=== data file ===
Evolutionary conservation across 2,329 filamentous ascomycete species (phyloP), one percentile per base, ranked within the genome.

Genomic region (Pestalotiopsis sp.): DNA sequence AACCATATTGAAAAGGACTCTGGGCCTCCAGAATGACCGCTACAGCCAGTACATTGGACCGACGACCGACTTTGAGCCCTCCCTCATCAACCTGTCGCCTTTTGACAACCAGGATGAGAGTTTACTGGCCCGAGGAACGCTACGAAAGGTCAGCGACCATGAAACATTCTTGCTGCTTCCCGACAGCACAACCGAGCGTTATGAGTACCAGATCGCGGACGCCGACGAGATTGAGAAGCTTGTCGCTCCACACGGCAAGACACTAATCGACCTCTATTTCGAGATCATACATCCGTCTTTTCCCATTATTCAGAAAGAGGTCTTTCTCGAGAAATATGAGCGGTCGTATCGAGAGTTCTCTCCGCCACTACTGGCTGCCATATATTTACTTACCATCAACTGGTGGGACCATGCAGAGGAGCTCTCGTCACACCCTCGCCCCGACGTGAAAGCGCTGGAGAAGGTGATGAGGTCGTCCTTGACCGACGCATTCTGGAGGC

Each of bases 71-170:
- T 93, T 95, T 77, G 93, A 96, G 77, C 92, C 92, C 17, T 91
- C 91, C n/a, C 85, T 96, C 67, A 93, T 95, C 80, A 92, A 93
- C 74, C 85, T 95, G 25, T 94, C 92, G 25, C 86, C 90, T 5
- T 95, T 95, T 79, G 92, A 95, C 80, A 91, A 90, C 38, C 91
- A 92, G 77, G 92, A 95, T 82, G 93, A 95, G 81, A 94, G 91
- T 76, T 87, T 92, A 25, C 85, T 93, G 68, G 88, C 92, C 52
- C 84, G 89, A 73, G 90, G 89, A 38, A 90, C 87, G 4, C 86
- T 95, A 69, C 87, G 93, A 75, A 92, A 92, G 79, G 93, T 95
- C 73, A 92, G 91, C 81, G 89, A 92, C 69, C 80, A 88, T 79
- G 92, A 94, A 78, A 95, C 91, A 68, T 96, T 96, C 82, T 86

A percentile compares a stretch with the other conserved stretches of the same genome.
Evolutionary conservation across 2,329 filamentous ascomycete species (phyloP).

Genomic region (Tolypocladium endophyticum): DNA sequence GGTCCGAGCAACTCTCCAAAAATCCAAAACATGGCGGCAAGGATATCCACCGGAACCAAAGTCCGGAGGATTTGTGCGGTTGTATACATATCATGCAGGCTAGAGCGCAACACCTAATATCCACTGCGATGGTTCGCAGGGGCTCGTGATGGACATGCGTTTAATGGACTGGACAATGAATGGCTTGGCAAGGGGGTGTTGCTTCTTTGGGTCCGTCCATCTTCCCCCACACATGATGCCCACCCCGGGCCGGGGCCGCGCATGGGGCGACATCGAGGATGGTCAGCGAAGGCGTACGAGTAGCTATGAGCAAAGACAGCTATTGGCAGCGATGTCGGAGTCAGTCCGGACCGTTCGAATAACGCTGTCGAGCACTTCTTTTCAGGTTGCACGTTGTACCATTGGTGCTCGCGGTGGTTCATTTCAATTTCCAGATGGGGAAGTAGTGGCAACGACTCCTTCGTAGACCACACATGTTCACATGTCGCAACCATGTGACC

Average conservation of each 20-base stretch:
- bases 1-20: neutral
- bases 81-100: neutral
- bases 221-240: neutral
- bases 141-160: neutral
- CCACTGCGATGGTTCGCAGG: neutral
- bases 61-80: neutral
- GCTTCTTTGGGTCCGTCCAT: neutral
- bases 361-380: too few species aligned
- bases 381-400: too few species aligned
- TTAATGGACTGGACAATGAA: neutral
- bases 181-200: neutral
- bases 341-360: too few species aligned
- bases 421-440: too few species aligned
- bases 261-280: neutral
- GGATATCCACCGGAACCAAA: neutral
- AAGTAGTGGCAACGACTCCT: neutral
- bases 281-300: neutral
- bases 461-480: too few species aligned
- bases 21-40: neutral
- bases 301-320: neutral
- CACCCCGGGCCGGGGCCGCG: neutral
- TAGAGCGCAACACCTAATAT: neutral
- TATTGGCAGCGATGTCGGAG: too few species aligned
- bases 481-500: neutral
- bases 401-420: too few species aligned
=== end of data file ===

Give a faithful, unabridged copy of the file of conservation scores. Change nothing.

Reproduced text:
Evolutionary conservation across 2,329 filamentous ascomycete species (phyloP), one percentile per base, ranked within the genome.

Genomic region (Pestalotiopsis sp.): DNA sequence AACCATATTGAAAAGGACTCTGGGCCTCCAGAATGACCGCTACAGCCAGTACATTGGACCGACGACCGACTTTGAGCCCTCCCTCATCAACCTGTCGCCTTTTGACAACCAGGATGAGAGTTTACTGGCCCGAGGAACGCTACGAAAGGTCAGCGACCATGAAACATTCTTGCTGCTTCCCGACAGCACAACCGAGCGTTATGAGTACCAGATCGCGGACGCCGACGAGATTGAGAAGCTTGTCGCTCCACACGGCAAGACACTAATCGACCTCTATTTCGAGATCATACATCCGTCTTTTCCCATTATTCAGAAAGAGGTCTTTCTCGAGAAATATGAGCGGTCGTATCGAGAGTTCTCTCCGCCACTACTGGCTGCCATATATTTACTTACCATCAACTGGTGGGACCATGCAGAGGAGCTCTCGTCACACCCTCGCCCCGACGTGAAAGCGCTGGAGAAGGTGATGAGGTCGTCCTTGACCGACGCATTCTGGAGGC

Each of bases 71-170:
- T 93, T 95, T 77, G 93, A 96, G 77, C 92, C 92, C 17, T 91
- C 91, C n/a, C 85, T 96, C 67, A 93, T 95, C 80, A 92, A 93
- C 74, C 85, T 95, G 25, T 94, C 92, G 25, C 86, C 90, T 5
- T 95, T 95, T 79, G 92, A 95, C 80, A 91, A 90, C 38, C 91
- A 92, G 77, G 92, A 95, T 82, G 93, A 95, G 81, A 94, G 91
- T 76, T 87, T 92, A 25, C 85, T 93, G 68, G 88, C 92, C 52
- C 84, G 89, A 73, G 90, G 89, A 38, A 90, C 87, G 4, C 86
- T 95, A 69, C 87, G 93, A 75, A 92, A 92, G 79, G 93, T 95
- C 73, A 92, G 91, C 81, G 89, A 92, C 69, C 80, A 88, T 79
- G 92, A 94, A 78, A 95, C 91, A 68, T 96, T 96, C 82, T 86

A percentile compares a stretch with the other conserved stretches of the same genome.
Evolutionary conservation across 2,329 filamentous ascomycete species (phyloP).

Genomic region (Tolypocladium endophyticum): DNA sequence GGTCCGAGCAACTCTCCAAAAATCCAAAACATGGCGGCAAGGATATCCACCGGAACCAAAGTCCGGAGGATTTGTGCGGTTGTATACATATCATGCAGGCTAGAGCGCAACACCTAATATCCACTGCGATGGTTCGCAGGGGCTCGTGATGGACATGCGTTTAATGGACTGGACAATGAATGGCTTGGCAAGGGGGTGTTGCTTCTTTGGGTCCGTCCATCTTCCCCCACACATGATGCCCACCCCGGGCCGGGGCCGCGCATGGGGCGACATCGAGGATGGTCAGCGAAGGCGTACGAGTAGCTATGAGCAAAGACAGCTATTGGCAGCGATGTCGGAGTCAGTCCGGACCGTTCGAATAACGCTGTCGAGCACTTCTTTTCAGGTTGCACGTTGTACCATTGGTGCTCGCGGTGGTTCATTTCAATTTCCAGATGGGGAAGTAGTGGCAACGACTCCTTCGTAGACCACACATGTTCACATGTCGCAACCATGTGACC

Average conservation of each 20-base stretch:
- bases 1-20: neutral
- bases 81-100: neutral
- bases 221-240: neutral
- bases 141-160: neutral
- CCACTGCGATGGTTCGCAGG: neutral
- bases 61-80: neutral
- GCTTCTTTGGGTCCGTCCAT: neutral
- bases 361-380: too few species aligned
- bases 381-400: too few species aligned
- TTAATGGACTGGACAATGAA: neutral
- bases 181-200: neutral
- bases 341-360: too few species aligned
- bases 421-440: too few species aligned
- bases 261-280: neutral
- GGATATCCACCGGAACCAAA: neutral
- AAGTAGTGGCAACGACTCCT: neutral
- bases 281-300: neutral
- bases 461-480: too few species aligned
- bases 21-40: neutral
- bases 301-320: neutral
- CACCCCGGGCCGGGGCCGCG: neutral
- TAGAGCGCAACACCTAATAT: neutral
- TATTGGCAGCGATGTCGGAG: too few species aligned
- bases 481-500: neutral
- bases 401-420: too few species aligned